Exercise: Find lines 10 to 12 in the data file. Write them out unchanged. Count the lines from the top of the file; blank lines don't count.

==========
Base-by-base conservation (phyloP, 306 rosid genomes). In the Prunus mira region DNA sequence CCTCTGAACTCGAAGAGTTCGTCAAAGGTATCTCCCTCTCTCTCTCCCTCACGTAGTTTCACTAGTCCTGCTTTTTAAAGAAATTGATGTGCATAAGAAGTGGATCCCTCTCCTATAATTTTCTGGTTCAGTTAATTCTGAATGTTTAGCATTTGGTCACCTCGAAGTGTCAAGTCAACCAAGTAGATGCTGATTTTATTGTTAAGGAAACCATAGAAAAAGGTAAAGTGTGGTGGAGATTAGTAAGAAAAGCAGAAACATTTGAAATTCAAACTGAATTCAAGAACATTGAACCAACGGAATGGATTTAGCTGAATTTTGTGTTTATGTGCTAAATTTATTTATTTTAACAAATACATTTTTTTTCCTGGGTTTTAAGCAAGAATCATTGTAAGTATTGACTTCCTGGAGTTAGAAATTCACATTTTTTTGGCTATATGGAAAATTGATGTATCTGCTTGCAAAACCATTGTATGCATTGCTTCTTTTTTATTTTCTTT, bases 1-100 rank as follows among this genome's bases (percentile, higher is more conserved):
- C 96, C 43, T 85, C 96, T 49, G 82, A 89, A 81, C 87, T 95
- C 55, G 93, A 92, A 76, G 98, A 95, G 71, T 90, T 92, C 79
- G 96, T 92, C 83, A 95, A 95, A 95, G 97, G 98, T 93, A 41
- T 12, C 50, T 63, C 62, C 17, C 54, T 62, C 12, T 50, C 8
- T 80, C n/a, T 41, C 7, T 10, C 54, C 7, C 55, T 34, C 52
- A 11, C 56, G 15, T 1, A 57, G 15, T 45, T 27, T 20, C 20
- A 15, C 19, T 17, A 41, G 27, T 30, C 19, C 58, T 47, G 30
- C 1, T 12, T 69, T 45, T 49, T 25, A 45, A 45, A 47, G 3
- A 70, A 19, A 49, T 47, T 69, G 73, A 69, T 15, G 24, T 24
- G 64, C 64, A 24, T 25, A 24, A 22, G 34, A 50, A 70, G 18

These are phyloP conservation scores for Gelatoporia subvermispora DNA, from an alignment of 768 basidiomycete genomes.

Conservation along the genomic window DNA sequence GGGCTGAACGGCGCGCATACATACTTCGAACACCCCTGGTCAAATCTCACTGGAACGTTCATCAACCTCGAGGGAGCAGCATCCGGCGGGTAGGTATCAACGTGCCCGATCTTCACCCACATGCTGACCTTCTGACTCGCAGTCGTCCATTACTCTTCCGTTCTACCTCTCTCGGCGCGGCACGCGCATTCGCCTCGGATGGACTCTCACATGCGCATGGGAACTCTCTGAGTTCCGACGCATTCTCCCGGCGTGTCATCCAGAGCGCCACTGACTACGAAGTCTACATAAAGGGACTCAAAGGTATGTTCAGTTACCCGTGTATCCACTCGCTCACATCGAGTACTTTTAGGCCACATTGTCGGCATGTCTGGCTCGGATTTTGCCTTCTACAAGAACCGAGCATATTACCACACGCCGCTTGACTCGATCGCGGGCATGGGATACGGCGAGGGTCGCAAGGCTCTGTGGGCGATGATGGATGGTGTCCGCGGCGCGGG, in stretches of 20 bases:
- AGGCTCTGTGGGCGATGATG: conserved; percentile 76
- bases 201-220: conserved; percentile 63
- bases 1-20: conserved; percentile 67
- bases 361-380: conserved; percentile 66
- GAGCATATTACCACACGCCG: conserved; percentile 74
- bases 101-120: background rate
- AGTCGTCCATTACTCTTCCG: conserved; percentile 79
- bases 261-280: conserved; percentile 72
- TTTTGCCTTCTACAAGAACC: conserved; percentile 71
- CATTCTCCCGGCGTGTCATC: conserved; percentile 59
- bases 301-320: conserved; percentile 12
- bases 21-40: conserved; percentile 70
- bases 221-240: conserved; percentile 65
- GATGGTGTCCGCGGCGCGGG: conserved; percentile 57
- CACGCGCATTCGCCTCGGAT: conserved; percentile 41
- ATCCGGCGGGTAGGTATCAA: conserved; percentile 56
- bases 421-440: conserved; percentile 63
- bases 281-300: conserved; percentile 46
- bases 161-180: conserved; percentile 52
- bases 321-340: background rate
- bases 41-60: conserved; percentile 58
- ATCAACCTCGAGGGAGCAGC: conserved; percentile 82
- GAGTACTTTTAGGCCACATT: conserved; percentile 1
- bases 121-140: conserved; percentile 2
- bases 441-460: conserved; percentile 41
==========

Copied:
- A 70, A 19, A 49, T 47, T 69, G 73, A 69, T 15, G 24, T 24
- G 64, C 64, A 24, T 25, A 24, A 22, G 34, A 50, A 70, G 18

These are phyloP conservation scores for Gelatoporia subvermispora DNA, from an alignment of 768 basidiomycete genomes.